A decade later, a smallish-in-stature Italian American named Mario Andretti stood among the tallest when the 1977 FIA Formula One World Championship departed from its first race in Long Beach.

Riding a multi-year Ford Racing hot streak in part fueled by a 1966 sports-car win at Sebring with co-driver Bruce McLaren in the famed Ford GT 40 MkIV, Andretti all but announced himself the Formula 1 driver with whom nearly everyone needed to contend after he steered Colin Chapman's radically new open-wheel ground effects car to Long Beach's likewise sparkling new Victory Circle.

With that Long Beach win -- followed by an additional three in F1 for 1977 -- a hustling, globe-trotting Andretti would go on to win F1's 1978 driving crown, all of which were driven by a race-engine builder, Cosworth, who would undertake a course of action that built one of the world's great racing engines from everyday basic street-engine components.

Today's Ford race-engine builder is Roush Yates Engines and it is building a 3.5-liter, double overhead cam, twin turbo-charged engine named "EcoBoost," and with which Ford looks to change the racing landscape -- a change that already is well underway with last month's win at Sebring and, in the fall of 2013, when the engine powered a Daytona Prototype race car, very similar to the No. 01 TelCel Ford EcoBoost Riley DP that Chip Ganassi Racing with Felix Sabates each race places in the hands of drivers Pruett and Rojas.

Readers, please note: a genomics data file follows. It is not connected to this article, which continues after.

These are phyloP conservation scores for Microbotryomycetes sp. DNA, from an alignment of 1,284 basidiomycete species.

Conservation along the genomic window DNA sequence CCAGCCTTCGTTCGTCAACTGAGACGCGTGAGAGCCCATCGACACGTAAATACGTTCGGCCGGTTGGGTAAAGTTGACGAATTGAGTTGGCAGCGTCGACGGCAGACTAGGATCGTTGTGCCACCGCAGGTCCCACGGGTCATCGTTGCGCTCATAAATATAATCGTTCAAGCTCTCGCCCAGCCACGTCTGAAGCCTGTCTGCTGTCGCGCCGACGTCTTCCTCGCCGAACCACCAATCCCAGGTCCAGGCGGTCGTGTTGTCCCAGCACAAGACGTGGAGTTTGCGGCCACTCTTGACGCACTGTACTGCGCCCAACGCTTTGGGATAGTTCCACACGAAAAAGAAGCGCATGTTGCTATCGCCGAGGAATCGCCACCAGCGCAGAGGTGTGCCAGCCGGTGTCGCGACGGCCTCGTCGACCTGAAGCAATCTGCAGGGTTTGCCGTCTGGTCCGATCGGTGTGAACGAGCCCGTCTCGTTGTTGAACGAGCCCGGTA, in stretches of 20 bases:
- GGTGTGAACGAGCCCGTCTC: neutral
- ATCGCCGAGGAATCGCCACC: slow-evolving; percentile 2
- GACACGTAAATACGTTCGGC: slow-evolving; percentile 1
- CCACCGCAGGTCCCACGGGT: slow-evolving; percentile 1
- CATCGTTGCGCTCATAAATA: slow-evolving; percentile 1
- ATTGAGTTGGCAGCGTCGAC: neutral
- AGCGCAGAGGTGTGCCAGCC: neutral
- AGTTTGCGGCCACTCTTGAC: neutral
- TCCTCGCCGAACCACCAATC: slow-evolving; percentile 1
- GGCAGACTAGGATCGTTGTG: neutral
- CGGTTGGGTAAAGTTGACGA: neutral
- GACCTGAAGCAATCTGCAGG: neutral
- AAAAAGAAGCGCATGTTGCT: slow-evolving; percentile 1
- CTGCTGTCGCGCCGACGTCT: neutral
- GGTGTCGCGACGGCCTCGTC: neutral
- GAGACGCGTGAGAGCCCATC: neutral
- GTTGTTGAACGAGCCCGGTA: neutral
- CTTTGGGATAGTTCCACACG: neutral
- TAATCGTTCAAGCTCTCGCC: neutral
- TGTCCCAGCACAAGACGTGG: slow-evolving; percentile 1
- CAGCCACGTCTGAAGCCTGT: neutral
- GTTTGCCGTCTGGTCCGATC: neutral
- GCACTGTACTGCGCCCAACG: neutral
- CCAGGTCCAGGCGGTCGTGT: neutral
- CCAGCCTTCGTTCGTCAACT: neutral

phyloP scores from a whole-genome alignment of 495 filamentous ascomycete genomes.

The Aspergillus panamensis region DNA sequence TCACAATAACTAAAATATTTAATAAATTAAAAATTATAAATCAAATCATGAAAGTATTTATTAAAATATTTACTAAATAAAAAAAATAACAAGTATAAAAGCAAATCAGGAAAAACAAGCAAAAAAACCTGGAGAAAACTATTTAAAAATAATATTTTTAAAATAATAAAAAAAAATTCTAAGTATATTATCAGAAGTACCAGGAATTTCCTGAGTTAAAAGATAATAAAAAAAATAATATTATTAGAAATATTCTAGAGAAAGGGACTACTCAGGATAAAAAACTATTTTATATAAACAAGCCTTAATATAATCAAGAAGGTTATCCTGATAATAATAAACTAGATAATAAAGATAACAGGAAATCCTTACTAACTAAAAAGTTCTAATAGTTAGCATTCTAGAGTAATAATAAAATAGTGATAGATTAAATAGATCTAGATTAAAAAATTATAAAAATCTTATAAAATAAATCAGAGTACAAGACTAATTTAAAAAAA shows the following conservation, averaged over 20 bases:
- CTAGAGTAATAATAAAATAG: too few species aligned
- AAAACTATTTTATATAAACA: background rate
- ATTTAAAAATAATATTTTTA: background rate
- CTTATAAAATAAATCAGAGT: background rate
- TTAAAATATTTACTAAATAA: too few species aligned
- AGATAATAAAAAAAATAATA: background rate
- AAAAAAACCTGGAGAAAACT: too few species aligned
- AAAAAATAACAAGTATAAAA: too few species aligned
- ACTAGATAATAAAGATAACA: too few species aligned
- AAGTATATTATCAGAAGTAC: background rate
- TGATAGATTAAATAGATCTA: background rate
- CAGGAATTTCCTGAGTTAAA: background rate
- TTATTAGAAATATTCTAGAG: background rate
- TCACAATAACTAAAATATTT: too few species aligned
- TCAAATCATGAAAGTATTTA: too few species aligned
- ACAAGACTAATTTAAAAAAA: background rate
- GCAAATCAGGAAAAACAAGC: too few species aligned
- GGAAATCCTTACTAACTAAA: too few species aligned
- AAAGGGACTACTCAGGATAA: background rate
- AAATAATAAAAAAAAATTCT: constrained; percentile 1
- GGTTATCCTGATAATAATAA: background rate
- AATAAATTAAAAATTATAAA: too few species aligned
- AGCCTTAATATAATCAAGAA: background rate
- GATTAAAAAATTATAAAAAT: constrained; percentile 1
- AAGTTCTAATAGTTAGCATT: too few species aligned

Prepared and crewed by the same Michael Shank Racing team members who at each Tudor Championship race care for the No. 60 Ford EcoBoost Riley DP driven by Ozz Negri and John Pew, the EcoBoost engine pushed a Colin Braun piloted, Ford-bodied and slightly modified Daytona Prototype to six Daytona International Speedway and FIA-sanctioned and validated world speed records, some of which had stood since being last set in 1997 by Mercedes.

Situated inside an 11-turn, 1.968-mile track -- and around which a 2014 Ford Taurus SHO will pace the Tudor Championship's third round -- the Long Beach Convention Center will be hosting some of the cars made famous over the years by names like Mario Andretti -- who would go on to win a total of four LBGP's, three of them with Ford power -- Dan Gurney and Al Unser, Jr. along with some of the Ford-powered cars that turned more than a few heads along the way.

Ford fans anxiously are looking forward to Saturday's race, which will be broadcast live by Fox Sports 1 at 6 p.m. EDT, to see if the Ford EcoBoost promise has yet been realized in sprint races as much as it lasted the beating exacted by one of the world's toughest known endurance races.

"We're still racing with its development, too," said Roush Yates Engines' program manager John Maddox, who admitted to being "about as nervous as a cat in a room filled with rocking chairs" as race day approached.

"We believe we've been able to go a long way in a relatively short period of time in a program that's still in the development phase," Maddox said. "We're certainly very proud of what's been accomplished so far, but I guarantee you that's never enough for a true racer and Ford Racing is full of those, that's for sure."